As climate change concerns rise, BHS must take action


Anouk Clendenning

The No Thank You Table in the cafeteria is one of the few options BHS students have to prevent their unwanted food from being wasted.

Our impact on the planet grows greater every day and there is little being done to stop it. The last seven years have been the warmest on record, and this is just the beginning of the colossal impact of global warming. Currently, almost one million species are at risk of extinction by climate change.

Food waste is one of the greatest threats to our planet, accounting for almost 8% of all greenhouse gas emissions. This may seem small, but its carbon footprint is greater than the airline industry—and our school is contributing to the problem. 

According to K-12 Dive, “A new World Wildlife Fund report estimates U.S. school food waste totals to 530,000 tons per year and costs as much as $9.7 million a day to manage, which breaks down to 39.2 pounds of food waste and 19.4 gallons of milk thrown out of school per year, based on results from the forty-six school samples across nine cities”

Because school lunch is free this year, more students than usual are benefiting from the meals, which means there is more waste than ever. All of the food waste is thrown into the trash due to a lack of composting system and difficulty accessing recycling bins. 

This waste ends up in landfills, resulting in large amounts of methane, which is worse than CO2. Further, almost 70% of the planet’s available freshwater is used for agriculture, meaning food waste impacts water usage as well. In short, throwing away food discards the time, energy, and resources it took to make. The best way to solve this problem is to eat all you take, but realistically, most students won’t do that. The second-best solution is to compost.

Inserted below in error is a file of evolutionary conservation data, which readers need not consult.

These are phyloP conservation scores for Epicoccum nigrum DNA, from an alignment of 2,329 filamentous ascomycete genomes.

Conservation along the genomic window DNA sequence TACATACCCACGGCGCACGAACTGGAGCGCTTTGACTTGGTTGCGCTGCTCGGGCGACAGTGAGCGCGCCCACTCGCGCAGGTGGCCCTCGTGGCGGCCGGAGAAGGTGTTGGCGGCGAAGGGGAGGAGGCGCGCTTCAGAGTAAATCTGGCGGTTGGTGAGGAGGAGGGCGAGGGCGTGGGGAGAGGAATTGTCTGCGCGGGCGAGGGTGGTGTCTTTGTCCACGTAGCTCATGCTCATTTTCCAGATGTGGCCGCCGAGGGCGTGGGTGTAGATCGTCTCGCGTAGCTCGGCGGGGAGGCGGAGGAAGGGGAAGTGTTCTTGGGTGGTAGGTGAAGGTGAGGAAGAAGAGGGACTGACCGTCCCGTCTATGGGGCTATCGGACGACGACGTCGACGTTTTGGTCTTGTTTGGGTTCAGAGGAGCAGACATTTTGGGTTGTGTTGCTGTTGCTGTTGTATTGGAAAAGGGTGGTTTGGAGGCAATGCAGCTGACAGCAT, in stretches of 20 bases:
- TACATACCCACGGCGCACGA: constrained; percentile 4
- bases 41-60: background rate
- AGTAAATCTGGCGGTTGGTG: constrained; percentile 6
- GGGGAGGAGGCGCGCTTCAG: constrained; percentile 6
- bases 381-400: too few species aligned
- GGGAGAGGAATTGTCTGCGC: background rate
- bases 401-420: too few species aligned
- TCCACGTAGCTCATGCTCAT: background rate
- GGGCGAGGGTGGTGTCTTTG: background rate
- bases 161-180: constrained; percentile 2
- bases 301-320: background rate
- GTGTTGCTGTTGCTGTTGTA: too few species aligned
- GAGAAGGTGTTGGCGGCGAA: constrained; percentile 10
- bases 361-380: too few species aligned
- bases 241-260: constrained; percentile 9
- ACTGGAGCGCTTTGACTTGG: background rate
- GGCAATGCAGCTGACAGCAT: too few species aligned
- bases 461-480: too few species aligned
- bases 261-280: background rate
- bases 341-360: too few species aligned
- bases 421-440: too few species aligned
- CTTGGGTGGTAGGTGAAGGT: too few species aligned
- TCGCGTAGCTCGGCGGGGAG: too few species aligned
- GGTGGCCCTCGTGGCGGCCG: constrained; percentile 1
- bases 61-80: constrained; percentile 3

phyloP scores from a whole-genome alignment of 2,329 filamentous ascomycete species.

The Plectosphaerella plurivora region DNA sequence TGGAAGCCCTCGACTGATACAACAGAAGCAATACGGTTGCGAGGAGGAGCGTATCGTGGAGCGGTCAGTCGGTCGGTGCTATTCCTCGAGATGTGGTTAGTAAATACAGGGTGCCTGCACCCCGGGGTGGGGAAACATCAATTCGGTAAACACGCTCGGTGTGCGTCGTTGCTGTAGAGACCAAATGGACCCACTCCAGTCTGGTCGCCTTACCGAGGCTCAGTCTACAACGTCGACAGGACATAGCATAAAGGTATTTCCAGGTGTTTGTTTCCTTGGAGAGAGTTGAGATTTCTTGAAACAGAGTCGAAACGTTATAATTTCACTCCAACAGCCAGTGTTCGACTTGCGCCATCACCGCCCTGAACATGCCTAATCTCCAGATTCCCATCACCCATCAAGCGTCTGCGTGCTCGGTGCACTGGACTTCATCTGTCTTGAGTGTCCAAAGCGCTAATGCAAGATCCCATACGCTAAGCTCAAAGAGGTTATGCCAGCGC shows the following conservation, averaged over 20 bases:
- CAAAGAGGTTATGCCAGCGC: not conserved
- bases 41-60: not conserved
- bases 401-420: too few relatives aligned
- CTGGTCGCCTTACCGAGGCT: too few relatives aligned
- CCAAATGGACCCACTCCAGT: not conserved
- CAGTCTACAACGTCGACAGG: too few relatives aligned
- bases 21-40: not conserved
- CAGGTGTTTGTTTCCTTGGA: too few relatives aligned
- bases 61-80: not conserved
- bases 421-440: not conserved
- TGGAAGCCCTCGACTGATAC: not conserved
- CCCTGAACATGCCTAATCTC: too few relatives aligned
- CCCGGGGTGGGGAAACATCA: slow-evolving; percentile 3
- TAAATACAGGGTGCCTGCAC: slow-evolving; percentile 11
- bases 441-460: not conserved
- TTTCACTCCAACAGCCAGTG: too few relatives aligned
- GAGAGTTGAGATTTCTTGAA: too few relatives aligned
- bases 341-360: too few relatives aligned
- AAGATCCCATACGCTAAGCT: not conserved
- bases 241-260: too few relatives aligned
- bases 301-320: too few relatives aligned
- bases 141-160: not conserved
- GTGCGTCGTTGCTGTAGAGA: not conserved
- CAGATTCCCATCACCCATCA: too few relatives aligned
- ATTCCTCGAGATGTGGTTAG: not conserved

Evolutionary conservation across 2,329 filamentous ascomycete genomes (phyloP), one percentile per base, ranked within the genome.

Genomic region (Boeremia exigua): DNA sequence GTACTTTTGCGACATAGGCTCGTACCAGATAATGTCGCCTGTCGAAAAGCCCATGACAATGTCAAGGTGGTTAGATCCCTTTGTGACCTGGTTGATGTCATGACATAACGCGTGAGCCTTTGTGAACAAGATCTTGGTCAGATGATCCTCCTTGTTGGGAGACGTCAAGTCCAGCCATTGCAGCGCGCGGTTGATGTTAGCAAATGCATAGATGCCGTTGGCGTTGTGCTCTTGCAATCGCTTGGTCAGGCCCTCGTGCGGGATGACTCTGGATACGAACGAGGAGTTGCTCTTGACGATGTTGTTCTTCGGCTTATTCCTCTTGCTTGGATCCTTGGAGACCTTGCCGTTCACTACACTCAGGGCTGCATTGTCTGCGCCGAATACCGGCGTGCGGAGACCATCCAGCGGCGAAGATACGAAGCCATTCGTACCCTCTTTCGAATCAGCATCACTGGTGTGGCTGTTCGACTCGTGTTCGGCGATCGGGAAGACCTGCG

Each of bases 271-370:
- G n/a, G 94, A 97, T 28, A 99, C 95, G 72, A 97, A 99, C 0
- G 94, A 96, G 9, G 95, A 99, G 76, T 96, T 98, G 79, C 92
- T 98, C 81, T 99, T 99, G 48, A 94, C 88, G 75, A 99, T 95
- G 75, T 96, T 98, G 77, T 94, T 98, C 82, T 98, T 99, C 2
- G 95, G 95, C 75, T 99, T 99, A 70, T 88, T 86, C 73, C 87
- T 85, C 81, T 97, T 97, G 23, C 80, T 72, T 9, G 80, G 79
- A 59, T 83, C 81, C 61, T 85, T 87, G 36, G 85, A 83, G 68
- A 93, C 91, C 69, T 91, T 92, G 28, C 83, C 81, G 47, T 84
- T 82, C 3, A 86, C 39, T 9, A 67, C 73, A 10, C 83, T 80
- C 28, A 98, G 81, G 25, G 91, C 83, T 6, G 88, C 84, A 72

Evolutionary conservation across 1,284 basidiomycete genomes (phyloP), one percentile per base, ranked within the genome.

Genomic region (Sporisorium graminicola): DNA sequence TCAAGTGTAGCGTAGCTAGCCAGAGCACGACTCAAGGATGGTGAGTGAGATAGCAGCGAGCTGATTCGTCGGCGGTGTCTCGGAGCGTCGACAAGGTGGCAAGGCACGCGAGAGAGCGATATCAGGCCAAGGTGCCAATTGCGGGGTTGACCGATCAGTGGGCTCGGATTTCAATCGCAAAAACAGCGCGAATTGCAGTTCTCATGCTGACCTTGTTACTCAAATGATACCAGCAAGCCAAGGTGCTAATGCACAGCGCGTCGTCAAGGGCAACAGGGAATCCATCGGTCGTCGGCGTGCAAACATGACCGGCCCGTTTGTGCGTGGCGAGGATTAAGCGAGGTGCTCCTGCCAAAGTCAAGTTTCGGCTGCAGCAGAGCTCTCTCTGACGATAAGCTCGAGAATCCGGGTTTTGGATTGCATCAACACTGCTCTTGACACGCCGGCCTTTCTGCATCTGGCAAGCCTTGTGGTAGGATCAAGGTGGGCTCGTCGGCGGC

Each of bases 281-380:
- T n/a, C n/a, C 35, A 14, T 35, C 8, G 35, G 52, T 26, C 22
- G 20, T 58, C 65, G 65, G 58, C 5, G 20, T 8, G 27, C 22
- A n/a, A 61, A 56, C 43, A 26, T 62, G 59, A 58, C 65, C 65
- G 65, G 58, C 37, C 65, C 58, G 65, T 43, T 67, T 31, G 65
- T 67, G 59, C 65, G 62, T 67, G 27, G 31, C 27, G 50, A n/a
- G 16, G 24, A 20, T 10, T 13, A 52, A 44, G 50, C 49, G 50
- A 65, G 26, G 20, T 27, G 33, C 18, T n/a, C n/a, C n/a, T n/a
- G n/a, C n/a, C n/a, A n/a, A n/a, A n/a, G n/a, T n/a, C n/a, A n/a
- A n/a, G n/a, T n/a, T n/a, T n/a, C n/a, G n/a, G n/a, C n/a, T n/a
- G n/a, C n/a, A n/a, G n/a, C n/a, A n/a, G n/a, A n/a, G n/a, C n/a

Beaverton High School has no compost bins available for the students, though there is a bin in the cafeteria for unwanted food—mostly produce. This results in a surprising lack of options for students who want to make a small difference. If there were composting systems available at school, BHS would be able to save resources and help the environment by reducing methane emissions. A typical compost bin only costs $25-30; assuming the school bought four to place around the cafeteria and student center where students normally eat, it would only cost $120—a small piece of the District’s budget

While managing the compost would take some extra time, there are options to dispose of it, such as by talking to organizations like ShareWaste who find people who want the compost. A community garden could also be built alongside BHS’ upcoming remodel, which would serve as another location to use the compost and provide locally sourced food available that could be used for lunches, forming a healthy circle of waste and recycling. 

“I honestly think it’s a really good idea,” said junior Mikayla Sinclair, “but actually doing it might be a challenge as students might not fully participate in it. It might be a little hard to understand. I do think it could work.”

To make a change, you have to put in the work. It can be as simple as sorting some leftovers.